Easter – The Ultimate Vanity
I know that there will be plenty of people writing blogs about Easter, its stolen (adapted) stories, its co-opted symbology, its dubious efficacy, and its variable date according to the phases of the moon. It happens every year, and as with Christmas, the points about how Christianity absorbed pagan rituals and mythology into its own religion so as to appease the people of the time, forever adding new appendages to the story and making it easier to understand for societies that already had their own rites in place, will saturate the Internet. So there’s no need for me to add to the cavalcade. Instead, I’d like to focus on the elephant in the room, the implications of the celebration of Easter, and what it says about humanity.
The world’s most popular religion, Christianity, holds the Easter weekend with high esteem, and is the most important date on the Christian calendar. In essence it is meant to celebrate the death and subsequent rebirth of Jesus, which we are led to believe absolves us of all sin. The story is emotive, and sits within our collective psyches as an archetypal reminder that, as Christendom would have us believe, we are born into sin, and that we must repent or forever burn in hell. This notion, that we are in need of salvation, taps deep into the psychologies of humanity, and plays upon our individual frailties and doubts, and does so with the stealth of a ninja.
As the bible would have us believe, the sin we are all embedded with came from a single moment in biblical “history”, where a perfect world, made for humanity, was sullied by the actions of a single woman, Eve. Without getting into the specifics of the story from Genesis, we all know that this so unlikely that for all intents the story cannot be true, since there are precisely zero pieces of evidence for the existence of Eve, Adam, or the Garden of Eden. But from this once piece of fanciful and misguided storytelling, the roots of the Jesus story are born. If there was an “original sin” from which we must all repent, then the logic of the Bible follows that we must all pay somehow. Hence, God sent his “only begotten son” to earth to heal the sick, feed the poor and stand up against the aristocracy of the time, which in the case of Jesus, was the Romans.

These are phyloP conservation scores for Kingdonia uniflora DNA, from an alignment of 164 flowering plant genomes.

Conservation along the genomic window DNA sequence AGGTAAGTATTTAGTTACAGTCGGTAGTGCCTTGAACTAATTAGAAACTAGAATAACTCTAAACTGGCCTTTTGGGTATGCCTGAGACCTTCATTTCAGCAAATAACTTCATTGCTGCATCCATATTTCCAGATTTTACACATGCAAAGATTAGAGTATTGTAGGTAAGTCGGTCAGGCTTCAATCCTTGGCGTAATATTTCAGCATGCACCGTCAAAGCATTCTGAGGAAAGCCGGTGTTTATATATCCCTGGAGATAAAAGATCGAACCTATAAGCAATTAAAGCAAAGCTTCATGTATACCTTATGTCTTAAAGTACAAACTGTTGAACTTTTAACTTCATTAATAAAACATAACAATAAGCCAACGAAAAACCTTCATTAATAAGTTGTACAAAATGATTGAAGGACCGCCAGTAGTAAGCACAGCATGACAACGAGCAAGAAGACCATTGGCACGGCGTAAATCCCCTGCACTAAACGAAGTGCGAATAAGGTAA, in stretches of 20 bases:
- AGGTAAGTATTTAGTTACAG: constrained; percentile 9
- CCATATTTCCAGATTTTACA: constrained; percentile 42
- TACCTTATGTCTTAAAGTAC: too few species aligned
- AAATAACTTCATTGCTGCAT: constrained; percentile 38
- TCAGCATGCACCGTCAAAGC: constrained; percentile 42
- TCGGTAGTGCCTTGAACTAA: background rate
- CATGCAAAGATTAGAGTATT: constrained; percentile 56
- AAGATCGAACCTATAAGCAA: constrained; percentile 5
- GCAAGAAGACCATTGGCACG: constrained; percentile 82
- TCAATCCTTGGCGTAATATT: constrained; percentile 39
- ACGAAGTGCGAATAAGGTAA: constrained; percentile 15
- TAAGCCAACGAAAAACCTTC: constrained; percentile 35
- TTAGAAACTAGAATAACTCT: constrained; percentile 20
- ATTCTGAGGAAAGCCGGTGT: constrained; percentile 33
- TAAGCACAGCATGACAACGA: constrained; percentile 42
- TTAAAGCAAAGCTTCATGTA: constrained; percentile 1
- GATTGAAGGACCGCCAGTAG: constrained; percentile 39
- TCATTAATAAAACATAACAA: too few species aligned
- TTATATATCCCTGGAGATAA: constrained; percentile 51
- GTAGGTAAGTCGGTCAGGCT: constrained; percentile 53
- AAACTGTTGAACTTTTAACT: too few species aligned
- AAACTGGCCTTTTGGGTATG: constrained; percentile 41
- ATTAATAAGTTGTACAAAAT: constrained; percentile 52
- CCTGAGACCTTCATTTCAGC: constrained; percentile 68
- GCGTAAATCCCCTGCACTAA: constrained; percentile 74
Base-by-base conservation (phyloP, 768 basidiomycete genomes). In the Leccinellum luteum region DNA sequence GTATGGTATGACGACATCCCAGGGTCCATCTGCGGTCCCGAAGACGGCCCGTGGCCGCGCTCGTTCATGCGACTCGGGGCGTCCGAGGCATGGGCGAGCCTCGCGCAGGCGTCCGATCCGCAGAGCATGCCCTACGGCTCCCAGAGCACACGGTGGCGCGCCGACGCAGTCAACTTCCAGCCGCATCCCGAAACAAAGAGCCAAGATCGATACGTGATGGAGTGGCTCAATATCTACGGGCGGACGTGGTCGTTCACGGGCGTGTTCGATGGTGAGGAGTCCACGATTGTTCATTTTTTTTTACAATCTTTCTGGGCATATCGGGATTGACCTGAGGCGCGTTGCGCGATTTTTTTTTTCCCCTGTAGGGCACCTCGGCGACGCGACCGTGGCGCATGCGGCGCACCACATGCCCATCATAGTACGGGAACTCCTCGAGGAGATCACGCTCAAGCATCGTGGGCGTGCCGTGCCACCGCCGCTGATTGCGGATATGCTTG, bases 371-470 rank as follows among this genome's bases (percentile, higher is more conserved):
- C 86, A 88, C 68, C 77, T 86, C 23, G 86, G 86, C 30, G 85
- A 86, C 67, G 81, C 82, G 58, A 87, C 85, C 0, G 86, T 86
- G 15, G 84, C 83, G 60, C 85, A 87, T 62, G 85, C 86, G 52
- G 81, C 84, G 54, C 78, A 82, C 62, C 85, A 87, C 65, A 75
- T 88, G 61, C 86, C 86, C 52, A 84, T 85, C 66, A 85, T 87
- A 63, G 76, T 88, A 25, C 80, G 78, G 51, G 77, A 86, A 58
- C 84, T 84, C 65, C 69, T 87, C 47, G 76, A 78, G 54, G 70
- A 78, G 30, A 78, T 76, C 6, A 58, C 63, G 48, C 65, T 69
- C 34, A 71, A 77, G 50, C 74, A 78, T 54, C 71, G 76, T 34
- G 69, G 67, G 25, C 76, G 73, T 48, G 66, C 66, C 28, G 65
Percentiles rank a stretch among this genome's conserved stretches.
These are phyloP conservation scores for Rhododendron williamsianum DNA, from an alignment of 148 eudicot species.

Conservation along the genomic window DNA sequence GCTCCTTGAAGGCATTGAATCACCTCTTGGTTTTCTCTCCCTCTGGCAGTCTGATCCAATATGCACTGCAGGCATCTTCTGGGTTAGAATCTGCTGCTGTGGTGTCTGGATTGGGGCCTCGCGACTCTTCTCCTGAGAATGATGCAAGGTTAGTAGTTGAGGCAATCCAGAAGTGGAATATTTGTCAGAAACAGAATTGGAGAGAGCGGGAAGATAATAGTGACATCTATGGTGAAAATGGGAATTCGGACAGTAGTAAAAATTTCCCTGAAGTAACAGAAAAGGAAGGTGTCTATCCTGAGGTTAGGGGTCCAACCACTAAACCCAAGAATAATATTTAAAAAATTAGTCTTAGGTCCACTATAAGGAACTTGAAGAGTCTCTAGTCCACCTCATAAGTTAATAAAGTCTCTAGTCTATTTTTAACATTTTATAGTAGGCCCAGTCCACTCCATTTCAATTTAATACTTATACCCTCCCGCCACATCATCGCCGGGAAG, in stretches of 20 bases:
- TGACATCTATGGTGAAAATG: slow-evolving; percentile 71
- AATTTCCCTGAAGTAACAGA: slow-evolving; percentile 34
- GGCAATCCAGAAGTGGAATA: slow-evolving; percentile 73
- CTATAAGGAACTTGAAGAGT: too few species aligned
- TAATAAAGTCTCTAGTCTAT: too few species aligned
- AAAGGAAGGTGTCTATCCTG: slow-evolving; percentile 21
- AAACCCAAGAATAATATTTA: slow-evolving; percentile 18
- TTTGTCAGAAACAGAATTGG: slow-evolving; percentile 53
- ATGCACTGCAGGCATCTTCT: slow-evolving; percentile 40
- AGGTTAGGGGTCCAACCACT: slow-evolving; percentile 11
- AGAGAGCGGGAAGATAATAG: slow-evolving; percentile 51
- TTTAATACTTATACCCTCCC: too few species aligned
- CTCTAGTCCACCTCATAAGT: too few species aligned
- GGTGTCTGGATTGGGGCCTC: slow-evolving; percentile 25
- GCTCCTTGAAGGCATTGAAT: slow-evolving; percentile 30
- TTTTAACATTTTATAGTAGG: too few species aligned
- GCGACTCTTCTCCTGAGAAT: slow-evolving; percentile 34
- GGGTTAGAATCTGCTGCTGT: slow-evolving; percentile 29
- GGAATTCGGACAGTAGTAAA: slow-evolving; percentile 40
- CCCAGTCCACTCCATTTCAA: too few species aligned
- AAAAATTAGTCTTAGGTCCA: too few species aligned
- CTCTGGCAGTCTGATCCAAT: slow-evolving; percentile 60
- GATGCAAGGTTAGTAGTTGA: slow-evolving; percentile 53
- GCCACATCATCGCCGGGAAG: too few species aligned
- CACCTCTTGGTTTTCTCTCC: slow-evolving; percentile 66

While this story can only make sense if you shut the eye of reason, it’s an archetypal story, one that has been told countless times throughout history, and a story that resonates with humanity on a deep psychological level. It has to do with the very essence of being alive, the problems that our lives deliver to us, the pain and suffering of existence, and the existential angst which goes part and parcel with being human in a human society. Joseph Campbell, in his 1949 book “The Hero With a Thousand Faces” (later revised in 1977 to include reference to the science fiction epic Star Wars) talks of this archetypal hero, and how the story repeats throughout history, again and again as an inspirational piece, one designed to placate the angst that is associated with existence. These problems, those of death, birth, conflict, illness, plague, famine, war, etc., when questioned and analysed with a critical mind, can only throw forward a nihilistic slate of existence, stating “we exist because we exist.” Not a very satisfying answer, no matter how true it is.
In summary, Campbell says of the hero story (the “monomyth”):
As I have written before, this story is repeated, not because it’s true, but because it’s tenacious.
As with much of the role of religions, in this case the monomyth of Jesus is the justification and redemption of humanity, the reasoning and explanation (however farfetched) for the pains and torment that are the consequences of being alive. But the most striking thing it does is place humanity at the centre of the universe. It raises us up to be of such high importance in the scheme of things that we create the audacious notion that we are the reason for everything.
The bible, in its opening passages, makes it very clear that humanity was God’s ultimate achievement. The heavens and the earth, and all the creatures that roam upon it, are all here for us to use. This may have been a useful notion in the Bronze Age, when too much questioning and existential pondering would lead a person to depression at the ultimate futility of life, but in the 21st century, when we know so much about the nature of the earth, the universe and ourselves, it serves a a dangerous and wasteful attitude to have about the planet and its resources.
The idea that humanity is at the centre of everything, that our only purpose is to serve a god that created us, and that we are fundamentally flawed and in need of “saving” is the most vain thing any creature could do. While the religion of Christianity may placate us with “reasons” for pain, suffering, and ultimately death, the truth of the matter is we are only one of millions of species on this planet alone, not to mention the possibility of life on other planets. The self-centred nature of a monotheistic religion, where the creator of this vast and unexplored universe cares so much about a single species is an affront to the natural world and its diversity.
Is it any wonder, then, that the largest religion on earth celebrates most keenly the symbolic death and ultimate resurrection of a god in human form?
In the end, Easter is harmless. It’s a story created to make us feel better about being thinking and analysing creatures. It is our ability to analyse and view the world with introspection that makes us the tortured and broken beings we see ourselves as. So while the world celebrates this arbitrary date with chocolates, bunnies and hymns about the magnificence of a long-dead carpenter, just think about what this celebration says about ourselves. Not the broken humanity that the Bible tells us about, the real thinking and analysing humans that we are.